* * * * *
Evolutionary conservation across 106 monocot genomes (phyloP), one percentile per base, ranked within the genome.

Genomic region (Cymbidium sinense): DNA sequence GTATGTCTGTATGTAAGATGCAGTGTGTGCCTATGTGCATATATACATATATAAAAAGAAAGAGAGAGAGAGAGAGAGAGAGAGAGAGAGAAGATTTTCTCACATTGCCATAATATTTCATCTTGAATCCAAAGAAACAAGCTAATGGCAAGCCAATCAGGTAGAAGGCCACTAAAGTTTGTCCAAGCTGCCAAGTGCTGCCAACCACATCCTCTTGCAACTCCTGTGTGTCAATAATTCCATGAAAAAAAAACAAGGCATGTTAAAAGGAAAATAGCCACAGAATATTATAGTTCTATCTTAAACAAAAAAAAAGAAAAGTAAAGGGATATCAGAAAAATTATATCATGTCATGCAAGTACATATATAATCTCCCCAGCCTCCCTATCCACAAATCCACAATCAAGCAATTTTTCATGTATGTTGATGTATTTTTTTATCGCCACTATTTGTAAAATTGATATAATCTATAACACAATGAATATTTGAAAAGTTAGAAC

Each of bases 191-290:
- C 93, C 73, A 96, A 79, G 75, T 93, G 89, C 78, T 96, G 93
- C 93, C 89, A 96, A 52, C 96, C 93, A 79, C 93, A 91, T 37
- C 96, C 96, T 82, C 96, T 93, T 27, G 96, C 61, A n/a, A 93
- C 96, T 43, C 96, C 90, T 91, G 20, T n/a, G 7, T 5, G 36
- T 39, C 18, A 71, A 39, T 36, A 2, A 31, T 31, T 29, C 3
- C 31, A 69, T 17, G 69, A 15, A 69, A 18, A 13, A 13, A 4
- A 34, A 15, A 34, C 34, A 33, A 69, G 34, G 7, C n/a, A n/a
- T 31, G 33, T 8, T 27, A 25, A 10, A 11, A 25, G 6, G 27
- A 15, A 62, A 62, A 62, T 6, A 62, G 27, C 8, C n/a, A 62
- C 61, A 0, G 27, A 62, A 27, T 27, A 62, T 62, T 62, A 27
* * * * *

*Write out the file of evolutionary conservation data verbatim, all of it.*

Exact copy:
Evolutionary conservation across 106 monocot genomes (phyloP), one percentile per base, ranked within the genome.

Genomic region (Cymbidium sinense): DNA sequence GTATGTCTGTATGTAAGATGCAGTGTGTGCCTATGTGCATATATACATATATAAAAAGAAAGAGAGAGAGAGAGAGAGAGAGAGAGAGAGAAGATTTTCTCACATTGCCATAATATTTCATCTTGAATCCAAAGAAACAAGCTAATGGCAAGCCAATCAGGTAGAAGGCCACTAAAGTTTGTCCAAGCTGCCAAGTGCTGCCAACCACATCCTCTTGCAACTCCTGTGTGTCAATAATTCCATGAAAAAAAAACAAGGCATGTTAAAAGGAAAATAGCCACAGAATATTATAGTTCTATCTTAAACAAAAAAAAAGAAAAGTAAAGGGATATCAGAAAAATTATATCATGTCATGCAAGTACATATATAATCTCCCCAGCCTCCCTATCCACAAATCCACAATCAAGCAATTTTTCATGTATGTTGATGTATTTTTTTATCGCCACTATTTGTAAAATTGATATAATCTATAACACAATGAATATTTGAAAAGTTAGAAC

Each of bases 191-290:
- C 93, C 73, A 96, A 79, G 75, T 93, G 89, C 78, T 96, G 93
- C 93, C 89, A 96, A 52, C 96, C 93, A 79, C 93, A 91, T 37
- C 96, C 96, T 82, C 96, T 93, T 27, G 96, C 61, A n/a, A 93
- C 96, T 43, C 96, C 90, T 91, G 20, T n/a, G 7, T 5, G 36
- T 39, C 18, A 71, A 39, T 36, A 2, A 31, T 31, T 29, C 3
- C 31, A 69, T 17, G 69, A 15, A 69, A 18, A 13, A 13, A 4
- A 34, A 15, A 34, C 34, A 33, A 69, G 34, G 7, C n/a, A n/a
- T 31, G 33, T 8, T 27, A 25, A 10, A 11, A 25, G 6, G 27
- A 15, A 62, A 62, A 62, T 6, A 62, G 27, C 8, C n/a, A 62
- C 61, A 0, G 27, A 62, A 27, T 27, A 62, T 62, T 62, A 27